Enhancing an Indoor Pool Environment

by Jim Tanner

By switching to automated water chemistry control based on real-time chlorine levels (ppm), Emler Swim School found an effective solution to a recurring problem.

When parents of young swimmers look out over the pools serving Emler Swim School, Mike Gentry knows they had better see clear, sparkling water.

Maintaining clean, safe pool water at all times is top priority for Gentry, Director of Maintenance – Pool Operations, for Emler Swim School. Emler operates seven schools in and around Dallas and Austin, Texas. All levels of instruction are based on Emler’s award-winning SwimScript© curriculum that is continually updated with new techniques to keep it on the cutting edge of aquatic education.

Maintaining Water Quality

Maintaining clear, safe pool water at all times is a top priority for Emler Swim School. The school is one of the few pool facilities in the Dallas area that has invested in Ultraviolet (UV) Light disinfection systems. Medium pressure UV systems are used for both eradication of micro-organisms and chloramine removal.

Difficulties maintaining properly balanced water chemistry can bring numerous problems to indoor pool facilities, so Gentry was concerned when chlorine levels in the pool at Emler’s Frisco facility began to migrate up over the weekends.

“The pool is closed Sundays, but our automated controller was still continuing to generate and feed chlorine during this time, even though the pool was not in use,” he says. “The controller’s ORP sensor seemed to just go blind during these longer periods of inactivity. The system was showing low ORP when chlorine levels were actually very high. We strive to keep our chlorine residual in the 2-3 ppm range, but we were often dealing with upwards of 13-14 ppm chlorine when we came in to work Monday mornings.”

The pool’s water chemistry was being monitored and controlled by a system installed several years earlier to automatically feed chlorine and other chemicals when a change in chlorine (based on ORP) or pH was indicated. “We also always test our pool water manually every hour when instructors and their classes are in the pool,” Gentry says. “But on Sundays we were relying strictly on the controller.”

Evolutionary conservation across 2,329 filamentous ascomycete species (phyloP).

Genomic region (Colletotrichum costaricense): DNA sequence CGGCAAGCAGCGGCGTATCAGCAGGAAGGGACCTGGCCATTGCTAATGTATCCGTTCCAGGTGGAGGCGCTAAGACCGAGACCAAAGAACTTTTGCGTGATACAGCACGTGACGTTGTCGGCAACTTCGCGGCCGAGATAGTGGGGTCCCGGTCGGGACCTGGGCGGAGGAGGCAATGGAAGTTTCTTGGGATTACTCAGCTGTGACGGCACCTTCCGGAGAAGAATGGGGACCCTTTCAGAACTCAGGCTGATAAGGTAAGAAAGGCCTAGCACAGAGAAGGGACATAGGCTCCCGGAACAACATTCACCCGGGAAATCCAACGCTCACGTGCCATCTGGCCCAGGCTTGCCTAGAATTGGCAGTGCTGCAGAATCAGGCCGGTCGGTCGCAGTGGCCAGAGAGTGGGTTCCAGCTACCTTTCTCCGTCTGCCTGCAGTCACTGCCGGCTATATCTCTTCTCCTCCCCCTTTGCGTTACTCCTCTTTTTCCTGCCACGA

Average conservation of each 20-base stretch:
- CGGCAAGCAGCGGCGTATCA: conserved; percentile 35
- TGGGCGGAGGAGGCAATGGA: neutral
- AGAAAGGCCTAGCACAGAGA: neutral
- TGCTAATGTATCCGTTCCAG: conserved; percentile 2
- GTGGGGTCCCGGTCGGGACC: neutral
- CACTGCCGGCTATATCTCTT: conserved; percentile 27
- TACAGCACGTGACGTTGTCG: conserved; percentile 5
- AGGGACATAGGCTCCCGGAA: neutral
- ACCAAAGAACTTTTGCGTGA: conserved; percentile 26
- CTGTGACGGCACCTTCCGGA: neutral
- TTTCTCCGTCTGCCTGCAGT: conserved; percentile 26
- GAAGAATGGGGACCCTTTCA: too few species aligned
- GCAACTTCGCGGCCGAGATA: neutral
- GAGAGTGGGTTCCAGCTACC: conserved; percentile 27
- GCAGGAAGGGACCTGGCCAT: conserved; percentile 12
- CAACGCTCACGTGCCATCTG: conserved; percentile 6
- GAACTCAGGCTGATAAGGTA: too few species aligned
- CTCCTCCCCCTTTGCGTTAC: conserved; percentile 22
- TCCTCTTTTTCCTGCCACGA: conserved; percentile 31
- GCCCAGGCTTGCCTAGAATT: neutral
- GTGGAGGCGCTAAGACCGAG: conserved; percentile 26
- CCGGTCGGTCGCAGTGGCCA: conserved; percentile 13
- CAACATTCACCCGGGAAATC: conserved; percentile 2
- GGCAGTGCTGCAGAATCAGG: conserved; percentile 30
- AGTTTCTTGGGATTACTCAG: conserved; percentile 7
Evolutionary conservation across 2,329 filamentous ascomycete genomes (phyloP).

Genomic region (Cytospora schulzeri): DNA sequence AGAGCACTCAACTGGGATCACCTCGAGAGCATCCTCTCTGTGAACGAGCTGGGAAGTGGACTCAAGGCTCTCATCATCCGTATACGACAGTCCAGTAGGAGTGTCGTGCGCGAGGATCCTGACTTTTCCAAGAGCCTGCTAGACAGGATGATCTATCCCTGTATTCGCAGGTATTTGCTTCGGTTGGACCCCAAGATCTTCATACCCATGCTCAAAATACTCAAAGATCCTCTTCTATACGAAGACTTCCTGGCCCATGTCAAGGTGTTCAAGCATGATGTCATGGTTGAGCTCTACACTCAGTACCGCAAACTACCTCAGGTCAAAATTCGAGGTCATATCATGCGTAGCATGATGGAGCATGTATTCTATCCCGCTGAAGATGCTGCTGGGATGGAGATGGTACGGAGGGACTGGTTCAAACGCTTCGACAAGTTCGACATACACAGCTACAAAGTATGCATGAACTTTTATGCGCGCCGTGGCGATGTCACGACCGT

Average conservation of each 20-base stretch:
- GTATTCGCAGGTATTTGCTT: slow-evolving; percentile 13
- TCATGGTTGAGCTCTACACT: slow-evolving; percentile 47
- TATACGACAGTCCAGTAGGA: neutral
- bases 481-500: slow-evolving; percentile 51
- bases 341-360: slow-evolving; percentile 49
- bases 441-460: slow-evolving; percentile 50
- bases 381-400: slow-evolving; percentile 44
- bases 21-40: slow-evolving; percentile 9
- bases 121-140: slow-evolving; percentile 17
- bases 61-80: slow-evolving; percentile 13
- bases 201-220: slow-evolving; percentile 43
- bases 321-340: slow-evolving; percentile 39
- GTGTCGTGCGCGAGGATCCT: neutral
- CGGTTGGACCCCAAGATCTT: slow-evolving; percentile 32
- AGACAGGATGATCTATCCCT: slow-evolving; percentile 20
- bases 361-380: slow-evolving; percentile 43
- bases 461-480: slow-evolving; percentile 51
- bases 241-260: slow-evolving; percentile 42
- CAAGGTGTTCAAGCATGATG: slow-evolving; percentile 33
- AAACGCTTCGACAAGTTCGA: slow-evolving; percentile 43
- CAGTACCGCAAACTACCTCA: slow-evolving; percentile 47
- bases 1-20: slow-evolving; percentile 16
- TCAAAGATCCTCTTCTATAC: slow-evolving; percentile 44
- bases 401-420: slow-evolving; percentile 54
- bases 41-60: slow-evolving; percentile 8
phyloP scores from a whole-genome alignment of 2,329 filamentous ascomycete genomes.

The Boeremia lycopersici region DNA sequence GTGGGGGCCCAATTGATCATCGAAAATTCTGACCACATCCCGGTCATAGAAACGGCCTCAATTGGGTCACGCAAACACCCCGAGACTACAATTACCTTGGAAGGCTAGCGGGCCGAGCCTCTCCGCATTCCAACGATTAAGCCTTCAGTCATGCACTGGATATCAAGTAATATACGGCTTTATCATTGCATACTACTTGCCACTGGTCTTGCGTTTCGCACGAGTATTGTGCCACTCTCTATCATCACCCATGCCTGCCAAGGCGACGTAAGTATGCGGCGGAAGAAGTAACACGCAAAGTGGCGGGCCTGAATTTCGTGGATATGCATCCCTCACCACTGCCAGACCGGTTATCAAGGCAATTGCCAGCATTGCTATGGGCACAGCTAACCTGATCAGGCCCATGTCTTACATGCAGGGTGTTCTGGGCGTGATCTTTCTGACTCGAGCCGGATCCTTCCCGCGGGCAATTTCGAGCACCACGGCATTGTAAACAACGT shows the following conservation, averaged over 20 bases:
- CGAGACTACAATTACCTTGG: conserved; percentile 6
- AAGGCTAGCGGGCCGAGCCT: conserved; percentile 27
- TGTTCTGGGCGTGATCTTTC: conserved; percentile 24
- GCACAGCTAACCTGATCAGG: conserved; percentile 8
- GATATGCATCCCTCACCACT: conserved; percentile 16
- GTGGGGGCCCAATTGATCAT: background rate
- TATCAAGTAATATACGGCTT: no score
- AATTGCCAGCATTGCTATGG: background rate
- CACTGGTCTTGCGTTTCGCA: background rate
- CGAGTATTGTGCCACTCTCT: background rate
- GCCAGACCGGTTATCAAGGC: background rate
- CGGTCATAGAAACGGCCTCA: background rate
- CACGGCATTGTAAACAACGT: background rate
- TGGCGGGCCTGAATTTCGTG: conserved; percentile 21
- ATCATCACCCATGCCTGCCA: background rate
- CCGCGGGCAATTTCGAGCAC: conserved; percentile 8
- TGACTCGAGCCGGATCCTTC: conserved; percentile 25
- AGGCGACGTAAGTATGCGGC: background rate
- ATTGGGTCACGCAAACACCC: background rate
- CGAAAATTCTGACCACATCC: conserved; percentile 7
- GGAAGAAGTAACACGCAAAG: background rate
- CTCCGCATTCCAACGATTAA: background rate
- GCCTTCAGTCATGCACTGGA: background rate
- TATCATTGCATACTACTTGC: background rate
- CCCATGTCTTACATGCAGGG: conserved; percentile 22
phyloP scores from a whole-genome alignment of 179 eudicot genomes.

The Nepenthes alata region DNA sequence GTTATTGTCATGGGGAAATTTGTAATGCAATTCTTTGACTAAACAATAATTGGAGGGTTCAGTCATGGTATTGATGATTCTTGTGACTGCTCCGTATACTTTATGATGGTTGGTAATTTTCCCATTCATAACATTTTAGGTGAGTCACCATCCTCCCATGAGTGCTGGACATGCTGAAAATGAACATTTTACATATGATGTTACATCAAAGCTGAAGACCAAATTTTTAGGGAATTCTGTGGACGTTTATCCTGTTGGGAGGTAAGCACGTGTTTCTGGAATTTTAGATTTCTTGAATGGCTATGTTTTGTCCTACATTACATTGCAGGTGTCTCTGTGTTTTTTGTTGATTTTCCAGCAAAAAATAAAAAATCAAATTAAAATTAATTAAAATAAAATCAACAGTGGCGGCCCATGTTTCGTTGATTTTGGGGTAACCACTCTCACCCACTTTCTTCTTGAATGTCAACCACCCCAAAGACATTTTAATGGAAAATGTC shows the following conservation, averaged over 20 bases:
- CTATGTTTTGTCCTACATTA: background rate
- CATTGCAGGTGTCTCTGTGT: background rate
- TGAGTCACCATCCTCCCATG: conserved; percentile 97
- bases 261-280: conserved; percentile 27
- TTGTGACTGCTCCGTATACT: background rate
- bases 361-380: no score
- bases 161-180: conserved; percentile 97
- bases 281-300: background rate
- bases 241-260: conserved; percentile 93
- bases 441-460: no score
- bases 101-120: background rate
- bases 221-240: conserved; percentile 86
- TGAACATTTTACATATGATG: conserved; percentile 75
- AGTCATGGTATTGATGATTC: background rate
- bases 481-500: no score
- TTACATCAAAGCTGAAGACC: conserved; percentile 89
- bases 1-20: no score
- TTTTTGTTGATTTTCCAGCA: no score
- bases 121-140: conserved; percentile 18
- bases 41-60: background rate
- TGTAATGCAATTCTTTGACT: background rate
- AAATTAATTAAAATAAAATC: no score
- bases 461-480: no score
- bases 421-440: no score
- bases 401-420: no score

ORP has long been used as the main indicator for determining how much chlorine is in commercial swimming pool water, but for Gentry this was creating problems. “Everything worked fine for awhile after we installed the controller, but it began giving us trouble due to inaccurate ORP readings. Then, the controllers at some of our other locations began to have similar problems. Chlorine residuals would be fine until we came back in on Mondays. We never seemed to be able to get out of this endless loop.”

Changing Tactics

In January 2012, Gentry replaced the water chemistry controller at the school’s Frisco facility with a completely new system for monitoring and controlling water chemistry. The new system, a ProMinent DCM-502 water chemistry controller, monitors and controls pH, ORP, free chlorine and total chlorine. The control system uses real-time free chlorine and combined chlorine measurements (in ppm) to control chlorine feed and uses combined chlorine readings to control secondary oxidizers such as UV. ORP is also still used as a background measurement as a backup safety component. For example, if ORP drops below a predetermined setpoint, the controller can switch from ppm to ORP control, if desired)

The DCM-502 is one of the first water chemistry controllers in the commercial pool industry that provides an actual, real-time combined chlorine reading. Based on these real-time combined chlorine ppm measurements, water chemistry at Emler Swim School’s Frisco facility was stabilized almost immediately after final calibrations to the system were made.

Due to the success with the new system, the school recently decided to install new DCM- 502 controllers at three additional facilities.